Trapped Miners Out By Oct. 15, Chile's President Says

Rescue team tests the capsule that will bring the miners to the surface

A rescue team tests the capsule through which the 33 miners trapped in the San Jose mine will be brought to the surface near Copiapo, Chile. Drillers passed the halfway mark Thursday in their most advanced evacuation shaft toward the men who have been trapped deep underground since Aug. 5. On Monday, Chile's president said he hoped to have the men out before Oct. 15. Ariel Marinkovic/AFP/Getty Images hide caption

itoggle caption Ariel Marinkovic/AFP/Getty Images

Chile's president has said that drilling engineers are "very close" to rescuing the 33 Chilean miners who have been trapped for two months in an underground shaft.

"We are very close to rescuing them, and I hope to be able to rescue them before leaving for Europe" on Oct. 15, Sebastian Pinera told a group of Chilean radio broadcasters Monday. "We are trying to adjust the two schedules."

The brother of a trapped miner stands in the capsule that will be used to rescue the men i

Alberto Segovia, brother of trapped miner Dario Segovia, stands in the capsule that will be used to rescue the men as Rescue Operation Deputy Rene Aguilar (left) and Health Minister Jaime Manalich look on Sept. 25. Aliosha Marquez/AP hide caption

itoggle caption Aliosha Marquez/AP
The brother of a trapped miner stands in the capsule that will be used to rescue the men

Alberto Segovia, brother of trapped miner Dario Segovia, stands in the capsule that will be used to rescue the men as Rescue Operation Deputy Rene Aguilar (left) and Health Minister Jaime Manalich look on Sept. 25.

Aliosha Marquez/AP

When the men were discovered alive in the gold and copper mine on Aug. 22, Pinera told them they would be rescued by Christmas. Since then, his government has assembled a massive team to support three simultaneous drilling operations to sink escape shafts through a half-mile of rock.

'Esprit De Corps'

The trapped miners, who have received supplies from the surface and remained in video contact with their families, were doing remarkably well, despite their prolonged isolation, a NASA psychologist told NPR's Morning Edition on Tuesday.

Albert Holland, who has advised NASA scientists on how to cope with months-long stays aboard the International Space Station, said the miners looked "very good" after he spoke with some of them via video link.

"Initially, of course, they were undernourished, they had barely survived, they were scruffy, they were exhausted," he said. "And then as time has gone by, they've gotten new clothes, they've gotten shaving equipment, esprit de corps and there's a lot better look on their faces, and their families feel a lot better."

Heard On 'Morning Edition'

He said the miners have stuck to a careful organization. The original mining foreman has remained the group's leader. A medic and a "spiritual leader" have also been appointed.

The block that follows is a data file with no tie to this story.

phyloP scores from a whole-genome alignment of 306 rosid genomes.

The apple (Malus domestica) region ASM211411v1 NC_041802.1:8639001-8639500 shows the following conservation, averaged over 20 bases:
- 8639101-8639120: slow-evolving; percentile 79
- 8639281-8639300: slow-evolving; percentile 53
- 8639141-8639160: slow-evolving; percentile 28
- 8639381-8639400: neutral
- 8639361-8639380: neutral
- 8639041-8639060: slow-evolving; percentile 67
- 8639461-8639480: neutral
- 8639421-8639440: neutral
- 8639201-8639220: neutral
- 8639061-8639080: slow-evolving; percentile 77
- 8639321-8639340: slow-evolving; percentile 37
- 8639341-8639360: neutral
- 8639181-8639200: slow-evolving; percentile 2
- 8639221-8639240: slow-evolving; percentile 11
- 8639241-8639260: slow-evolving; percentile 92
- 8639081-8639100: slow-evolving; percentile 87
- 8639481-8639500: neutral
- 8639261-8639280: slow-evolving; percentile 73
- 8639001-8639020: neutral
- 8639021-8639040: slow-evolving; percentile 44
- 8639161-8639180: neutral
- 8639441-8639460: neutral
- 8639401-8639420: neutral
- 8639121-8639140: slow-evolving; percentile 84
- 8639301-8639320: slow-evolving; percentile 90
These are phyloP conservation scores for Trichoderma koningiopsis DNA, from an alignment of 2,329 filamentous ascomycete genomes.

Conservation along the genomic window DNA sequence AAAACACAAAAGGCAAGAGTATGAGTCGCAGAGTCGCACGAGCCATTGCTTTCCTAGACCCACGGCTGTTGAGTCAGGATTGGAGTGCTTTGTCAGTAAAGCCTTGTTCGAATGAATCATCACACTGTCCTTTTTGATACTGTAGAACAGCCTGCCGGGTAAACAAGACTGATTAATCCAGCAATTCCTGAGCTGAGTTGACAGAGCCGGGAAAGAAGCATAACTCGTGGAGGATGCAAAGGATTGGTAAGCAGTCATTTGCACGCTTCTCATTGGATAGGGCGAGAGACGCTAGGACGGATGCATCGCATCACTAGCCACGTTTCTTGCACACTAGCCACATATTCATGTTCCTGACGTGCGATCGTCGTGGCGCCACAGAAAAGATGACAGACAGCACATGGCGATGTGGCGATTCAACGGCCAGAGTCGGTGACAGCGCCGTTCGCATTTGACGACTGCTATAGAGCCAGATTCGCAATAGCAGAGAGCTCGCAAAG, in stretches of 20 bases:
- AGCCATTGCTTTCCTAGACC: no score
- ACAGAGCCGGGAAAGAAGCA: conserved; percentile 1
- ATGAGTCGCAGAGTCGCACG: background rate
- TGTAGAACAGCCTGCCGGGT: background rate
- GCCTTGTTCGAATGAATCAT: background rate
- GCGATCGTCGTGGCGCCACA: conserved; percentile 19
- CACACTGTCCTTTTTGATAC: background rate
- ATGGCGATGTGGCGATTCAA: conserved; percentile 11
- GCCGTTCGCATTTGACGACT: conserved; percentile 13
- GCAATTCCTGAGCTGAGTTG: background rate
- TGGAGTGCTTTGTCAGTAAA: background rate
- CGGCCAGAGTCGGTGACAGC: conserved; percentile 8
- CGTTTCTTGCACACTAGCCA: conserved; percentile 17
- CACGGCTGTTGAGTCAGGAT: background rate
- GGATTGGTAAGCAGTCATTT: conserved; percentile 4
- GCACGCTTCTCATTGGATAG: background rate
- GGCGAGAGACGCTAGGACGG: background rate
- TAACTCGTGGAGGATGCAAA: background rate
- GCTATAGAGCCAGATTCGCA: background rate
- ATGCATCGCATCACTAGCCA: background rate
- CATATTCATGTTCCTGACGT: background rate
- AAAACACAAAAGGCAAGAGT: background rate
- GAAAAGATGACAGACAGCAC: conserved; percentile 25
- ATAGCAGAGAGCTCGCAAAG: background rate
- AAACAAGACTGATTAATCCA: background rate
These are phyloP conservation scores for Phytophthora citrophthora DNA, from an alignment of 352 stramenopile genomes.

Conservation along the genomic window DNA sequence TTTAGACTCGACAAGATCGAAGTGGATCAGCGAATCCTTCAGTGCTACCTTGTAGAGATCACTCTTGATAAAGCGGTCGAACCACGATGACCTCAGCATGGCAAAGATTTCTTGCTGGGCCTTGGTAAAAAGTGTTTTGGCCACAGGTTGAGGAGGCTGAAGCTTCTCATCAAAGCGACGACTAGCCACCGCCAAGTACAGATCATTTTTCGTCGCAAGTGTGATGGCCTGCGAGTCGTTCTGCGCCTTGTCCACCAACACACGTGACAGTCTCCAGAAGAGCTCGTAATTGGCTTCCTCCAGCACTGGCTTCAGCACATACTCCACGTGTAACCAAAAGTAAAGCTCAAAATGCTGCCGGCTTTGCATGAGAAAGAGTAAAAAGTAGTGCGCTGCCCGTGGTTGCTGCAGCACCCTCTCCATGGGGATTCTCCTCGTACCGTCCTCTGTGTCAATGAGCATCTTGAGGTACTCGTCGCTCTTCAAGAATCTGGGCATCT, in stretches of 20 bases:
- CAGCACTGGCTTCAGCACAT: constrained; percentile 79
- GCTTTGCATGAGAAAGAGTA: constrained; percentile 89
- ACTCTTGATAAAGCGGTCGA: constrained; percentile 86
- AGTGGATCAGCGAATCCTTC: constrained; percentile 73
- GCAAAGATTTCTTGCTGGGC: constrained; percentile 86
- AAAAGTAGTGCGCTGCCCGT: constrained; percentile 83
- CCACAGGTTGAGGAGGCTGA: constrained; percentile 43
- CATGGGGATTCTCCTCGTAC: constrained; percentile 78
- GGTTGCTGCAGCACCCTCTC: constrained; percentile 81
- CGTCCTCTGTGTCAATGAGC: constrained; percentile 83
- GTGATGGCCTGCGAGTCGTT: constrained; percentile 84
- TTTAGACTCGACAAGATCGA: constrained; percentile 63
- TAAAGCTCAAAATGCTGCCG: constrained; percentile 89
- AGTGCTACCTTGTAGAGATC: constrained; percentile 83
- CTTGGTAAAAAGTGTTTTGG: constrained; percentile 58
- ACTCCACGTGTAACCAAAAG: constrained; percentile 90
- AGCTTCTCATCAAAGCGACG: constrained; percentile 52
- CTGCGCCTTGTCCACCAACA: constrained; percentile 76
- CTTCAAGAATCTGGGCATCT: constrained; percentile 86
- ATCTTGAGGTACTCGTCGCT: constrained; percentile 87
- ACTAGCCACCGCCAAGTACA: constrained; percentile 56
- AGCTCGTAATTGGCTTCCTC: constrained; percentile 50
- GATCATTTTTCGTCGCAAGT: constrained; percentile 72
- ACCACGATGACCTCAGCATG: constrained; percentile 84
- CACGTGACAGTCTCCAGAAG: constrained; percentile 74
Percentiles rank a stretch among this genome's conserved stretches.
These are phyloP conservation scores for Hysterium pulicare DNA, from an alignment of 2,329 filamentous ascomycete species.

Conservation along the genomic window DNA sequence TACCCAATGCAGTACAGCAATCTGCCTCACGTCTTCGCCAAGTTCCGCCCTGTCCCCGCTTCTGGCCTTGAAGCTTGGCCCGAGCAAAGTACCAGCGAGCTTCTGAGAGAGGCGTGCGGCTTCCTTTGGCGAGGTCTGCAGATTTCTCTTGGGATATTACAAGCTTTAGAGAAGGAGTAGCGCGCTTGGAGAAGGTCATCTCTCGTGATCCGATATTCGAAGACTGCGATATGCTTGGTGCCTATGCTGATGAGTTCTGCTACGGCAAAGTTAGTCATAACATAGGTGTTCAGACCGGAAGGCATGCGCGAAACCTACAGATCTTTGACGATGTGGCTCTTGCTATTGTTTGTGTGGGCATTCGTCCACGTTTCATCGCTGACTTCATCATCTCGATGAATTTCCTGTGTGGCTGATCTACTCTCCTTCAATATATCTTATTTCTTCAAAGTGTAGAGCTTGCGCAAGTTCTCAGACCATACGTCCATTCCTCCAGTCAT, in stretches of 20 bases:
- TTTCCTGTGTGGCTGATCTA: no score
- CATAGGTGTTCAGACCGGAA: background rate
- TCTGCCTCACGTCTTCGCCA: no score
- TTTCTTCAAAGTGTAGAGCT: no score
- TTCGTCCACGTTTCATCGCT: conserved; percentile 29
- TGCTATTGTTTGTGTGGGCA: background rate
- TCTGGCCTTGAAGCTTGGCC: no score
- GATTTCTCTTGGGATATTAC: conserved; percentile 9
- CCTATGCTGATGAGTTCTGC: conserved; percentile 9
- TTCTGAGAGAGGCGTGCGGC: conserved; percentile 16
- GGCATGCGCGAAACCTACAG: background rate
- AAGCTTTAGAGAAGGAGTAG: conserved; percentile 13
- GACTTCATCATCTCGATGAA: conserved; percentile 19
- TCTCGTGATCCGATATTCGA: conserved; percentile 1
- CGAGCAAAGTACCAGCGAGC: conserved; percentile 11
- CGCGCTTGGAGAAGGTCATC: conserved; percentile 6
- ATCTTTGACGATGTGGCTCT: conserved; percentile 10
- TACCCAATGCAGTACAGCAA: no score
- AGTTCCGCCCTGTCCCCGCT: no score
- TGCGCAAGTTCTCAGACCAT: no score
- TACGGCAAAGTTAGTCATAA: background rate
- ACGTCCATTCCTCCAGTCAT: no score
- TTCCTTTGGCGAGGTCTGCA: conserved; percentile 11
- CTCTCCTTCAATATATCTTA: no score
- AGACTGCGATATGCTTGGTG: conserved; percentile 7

"They have prayer once or twice a day, so he's a counselor, if you will. He provides guidance, knowledge, reflection for the other miners," Holland told Morning Edition.

He said special "circadian" lighting had been sent down to the miners to simulate day and night in an effort to maintain their natural body rhythms.

In anticipation of their rescue, the miners have been sending keepsakes for the past two weeks via the same capsules that carry food, clean clothes, medicine and other supplies down through a narrow borehole to their underground cavern. Letters from their families, signed Chilean flags and other things they don't want to leave behind are coming up out of the hole each day, said Alberto Iturra, the chief of a team of psychologists supporting the miners.

One of the miners, Mario Sepulveda, turned 40 on Monday. Rescuers sang "Happy Birthday" to him by telephone, and sent down 33 little cakes.

'We Can't Take Any Risks'

Monday marked the 59th day the miners have spent underground since the Aug. 5 collapse of more than 700,000 tons of rock sealed off the lower third of the mine.

Laurence Golborne, Andre Sougarret

Mining Minister Laurence Golborne (left) and rescue chief Andre Sougarret speak to the media outside the San Jose mine in Copiapo, Chile, on Friday. After Chile's president said Monday that he hopes to have the miners out by Oct. 15, Sougarret was cautious about the timetable, saying the men's safety is key. Aliosha Marquez/AP hide caption

itoggle caption Aliosha Marquez/AP

Rescue chief Andre Sougarret was cautious about Pinera's timetable, saying the most important thing is to ensure safety.

"I understand the desire of everyone, me included, is to leave as soon as possible. Still, we can't take any risks," he said.

Sougarret announced that the leading T130 "Plan B" rescue drill was delayed for hours Monday to replace one of its hammers, and that the Rig 421 "Plan C" oil well drill went slightly off course. Now the "Plan C" team is recalibrating its drill, slowing its advance. And the "Plan A" drill, which trails the other two, has been stalled since Saturday to change its drill bit.

"As of now, we don't have anything new that would enable us to move up the date" from the second half of October, Souggaret said.

Only when the T130 drill has reached the miners, and the team has lowered a video camera to painstakingly examine the walls of the shaft, will the rescue team decide whether to reinforce the shaft with steel tubing. That process could extend the miners' stay for three to 10 days, but would ensure their safety should the unstable mine shift on their way up. A specially designed capsule will be used to bring each miner to the surface.

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